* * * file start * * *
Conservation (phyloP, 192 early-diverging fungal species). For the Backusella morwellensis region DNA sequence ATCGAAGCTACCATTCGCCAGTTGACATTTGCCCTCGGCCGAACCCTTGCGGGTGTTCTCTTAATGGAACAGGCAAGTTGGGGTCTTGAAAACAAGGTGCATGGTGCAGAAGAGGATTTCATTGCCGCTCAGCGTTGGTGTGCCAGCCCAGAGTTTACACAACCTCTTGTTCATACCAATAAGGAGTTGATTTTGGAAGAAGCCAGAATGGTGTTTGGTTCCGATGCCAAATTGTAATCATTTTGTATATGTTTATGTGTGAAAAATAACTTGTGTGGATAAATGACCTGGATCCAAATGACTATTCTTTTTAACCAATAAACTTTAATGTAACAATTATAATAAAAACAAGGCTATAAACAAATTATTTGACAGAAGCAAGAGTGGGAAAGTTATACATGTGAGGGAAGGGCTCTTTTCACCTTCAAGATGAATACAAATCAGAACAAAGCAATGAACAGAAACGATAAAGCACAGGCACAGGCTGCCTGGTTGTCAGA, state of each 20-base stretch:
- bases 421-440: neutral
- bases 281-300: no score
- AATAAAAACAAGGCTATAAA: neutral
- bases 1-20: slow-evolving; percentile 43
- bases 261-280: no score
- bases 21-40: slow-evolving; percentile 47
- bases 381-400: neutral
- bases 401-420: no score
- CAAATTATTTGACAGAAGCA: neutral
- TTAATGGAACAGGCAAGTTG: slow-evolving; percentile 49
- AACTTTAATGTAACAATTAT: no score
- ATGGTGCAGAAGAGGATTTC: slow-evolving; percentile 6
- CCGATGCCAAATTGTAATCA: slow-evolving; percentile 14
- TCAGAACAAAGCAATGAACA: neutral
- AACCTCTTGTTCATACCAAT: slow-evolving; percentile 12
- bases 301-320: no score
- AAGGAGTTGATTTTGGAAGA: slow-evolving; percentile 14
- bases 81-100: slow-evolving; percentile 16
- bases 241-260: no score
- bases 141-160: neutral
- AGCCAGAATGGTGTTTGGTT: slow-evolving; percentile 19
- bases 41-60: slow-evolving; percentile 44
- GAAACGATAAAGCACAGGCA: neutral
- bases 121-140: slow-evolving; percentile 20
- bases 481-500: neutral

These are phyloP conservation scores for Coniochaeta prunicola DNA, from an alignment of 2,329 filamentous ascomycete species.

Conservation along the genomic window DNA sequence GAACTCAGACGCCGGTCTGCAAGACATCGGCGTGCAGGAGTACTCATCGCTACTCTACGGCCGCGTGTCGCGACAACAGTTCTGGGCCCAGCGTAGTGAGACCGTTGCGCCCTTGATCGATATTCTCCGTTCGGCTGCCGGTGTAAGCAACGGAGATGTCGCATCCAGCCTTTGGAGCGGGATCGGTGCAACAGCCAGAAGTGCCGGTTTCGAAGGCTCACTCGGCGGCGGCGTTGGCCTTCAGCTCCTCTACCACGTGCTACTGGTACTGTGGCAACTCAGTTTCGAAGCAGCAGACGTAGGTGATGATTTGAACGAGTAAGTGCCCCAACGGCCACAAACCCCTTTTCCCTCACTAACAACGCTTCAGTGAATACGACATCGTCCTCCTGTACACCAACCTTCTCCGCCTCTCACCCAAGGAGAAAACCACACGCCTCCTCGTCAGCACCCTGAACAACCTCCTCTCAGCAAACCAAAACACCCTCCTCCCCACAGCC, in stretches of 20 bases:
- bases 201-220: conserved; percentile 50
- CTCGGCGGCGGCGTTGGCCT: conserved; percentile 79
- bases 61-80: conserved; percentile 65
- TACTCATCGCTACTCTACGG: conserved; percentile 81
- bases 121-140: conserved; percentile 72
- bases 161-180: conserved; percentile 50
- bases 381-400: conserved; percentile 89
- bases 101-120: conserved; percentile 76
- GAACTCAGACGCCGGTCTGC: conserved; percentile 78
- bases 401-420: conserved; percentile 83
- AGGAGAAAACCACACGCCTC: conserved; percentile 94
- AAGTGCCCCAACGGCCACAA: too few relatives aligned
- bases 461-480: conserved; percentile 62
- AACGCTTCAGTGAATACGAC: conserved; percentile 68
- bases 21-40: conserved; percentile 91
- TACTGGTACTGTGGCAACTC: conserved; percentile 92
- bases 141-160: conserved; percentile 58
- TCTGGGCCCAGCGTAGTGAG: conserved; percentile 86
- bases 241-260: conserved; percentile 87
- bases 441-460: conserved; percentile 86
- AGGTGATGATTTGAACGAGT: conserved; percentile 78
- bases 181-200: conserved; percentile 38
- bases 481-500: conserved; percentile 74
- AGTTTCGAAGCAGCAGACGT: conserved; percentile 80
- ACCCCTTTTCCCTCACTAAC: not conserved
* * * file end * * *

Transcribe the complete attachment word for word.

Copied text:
Conservation (phyloP, 192 early-diverging fungal species). For the Backusella morwellensis region DNA sequence ATCGAAGCTACCATTCGCCAGTTGACATTTGCCCTCGGCCGAACCCTTGCGGGTGTTCTCTTAATGGAACAGGCAAGTTGGGGTCTTGAAAACAAGGTGCATGGTGCAGAAGAGGATTTCATTGCCGCTCAGCGTTGGTGTGCCAGCCCAGAGTTTACACAACCTCTTGTTCATACCAATAAGGAGTTGATTTTGGAAGAAGCCAGAATGGTGTTTGGTTCCGATGCCAAATTGTAATCATTTTGTATATGTTTATGTGTGAAAAATAACTTGTGTGGATAAATGACCTGGATCCAAATGACTATTCTTTTTAACCAATAAACTTTAATGTAACAATTATAATAAAAACAAGGCTATAAACAAATTATTTGACAGAAGCAAGAGTGGGAAAGTTATACATGTGAGGGAAGGGCTCTTTTCACCTTCAAGATGAATACAAATCAGAACAAAGCAATGAACAGAAACGATAAAGCACAGGCACAGGCTGCCTGGTTGTCAGA, state of each 20-base stretch:
- bases 421-440: neutral
- bases 281-300: no score
- AATAAAAACAAGGCTATAAA: neutral
- bases 1-20: slow-evolving; percentile 43
- bases 261-280: no score
- bases 21-40: slow-evolving; percentile 47
- bases 381-400: neutral
- bases 401-420: no score
- CAAATTATTTGACAGAAGCA: neutral
- TTAATGGAACAGGCAAGTTG: slow-evolving; percentile 49
- AACTTTAATGTAACAATTAT: no score
- ATGGTGCAGAAGAGGATTTC: slow-evolving; percentile 6
- CCGATGCCAAATTGTAATCA: slow-evolving; percentile 14
- TCAGAACAAAGCAATGAACA: neutral
- AACCTCTTGTTCATACCAAT: slow-evolving; percentile 12
- bases 301-320: no score
- AAGGAGTTGATTTTGGAAGA: slow-evolving; percentile 14
- bases 81-100: slow-evolving; percentile 16
- bases 241-260: no score
- bases 141-160: neutral
- AGCCAGAATGGTGTTTGGTT: slow-evolving; percentile 19
- bases 41-60: slow-evolving; percentile 44
- GAAACGATAAAGCACAGGCA: neutral
- bases 121-140: slow-evolving; percentile 20
- bases 481-500: neutral

These are phyloP conservation scores for Coniochaeta prunicola DNA, from an alignment of 2,329 filamentous ascomycete species.

Conservation along the genomic window DNA sequence GAACTCAGACGCCGGTCTGCAAGACATCGGCGTGCAGGAGTACTCATCGCTACTCTACGGCCGCGTGTCGCGACAACAGTTCTGGGCCCAGCGTAGTGAGACCGTTGCGCCCTTGATCGATATTCTCCGTTCGGCTGCCGGTGTAAGCAACGGAGATGTCGCATCCAGCCTTTGGAGCGGGATCGGTGCAACAGCCAGAAGTGCCGGTTTCGAAGGCTCACTCGGCGGCGGCGTTGGCCTTCAGCTCCTCTACCACGTGCTACTGGTACTGTGGCAACTCAGTTTCGAAGCAGCAGACGTAGGTGATGATTTGAACGAGTAAGTGCCCCAACGGCCACAAACCCCTTTTCCCTCACTAACAACGCTTCAGTGAATACGACATCGTCCTCCTGTACACCAACCTTCTCCGCCTCTCACCCAAGGAGAAAACCACACGCCTCCTCGTCAGCACCCTGAACAACCTCCTCTCAGCAAACCAAAACACCCTCCTCCCCACAGCC, in stretches of 20 bases:
- bases 201-220: conserved; percentile 50
- CTCGGCGGCGGCGTTGGCCT: conserved; percentile 79
- bases 61-80: conserved; percentile 65
- TACTCATCGCTACTCTACGG: conserved; percentile 81
- bases 121-140: conserved; percentile 72
- bases 161-180: conserved; percentile 50
- bases 381-400: conserved; percentile 89
- bases 101-120: conserved; percentile 76
- GAACTCAGACGCCGGTCTGC: conserved; percentile 78
- bases 401-420: conserved; percentile 83
- AGGAGAAAACCACACGCCTC: conserved; percentile 94
- AAGTGCCCCAACGGCCACAA: too few relatives aligned
- bases 461-480: conserved; percentile 62
- AACGCTTCAGTGAATACGAC: conserved; percentile 68
- bases 21-40: conserved; percentile 91
- TACTGGTACTGTGGCAACTC: conserved; percentile 92
- bases 141-160: conserved; percentile 58
- TCTGGGCCCAGCGTAGTGAG: conserved; percentile 86
- bases 241-260: conserved; percentile 87
- bases 441-460: conserved; percentile 86
- AGGTGATGATTTGAACGAGT: conserved; percentile 78
- bases 181-200: conserved; percentile 38
- bases 481-500: conserved; percentile 74
- AGTTTCGAAGCAGCAGACGT: conserved; percentile 80
- ACCCCTTTTCCCTCACTAAC: not conserved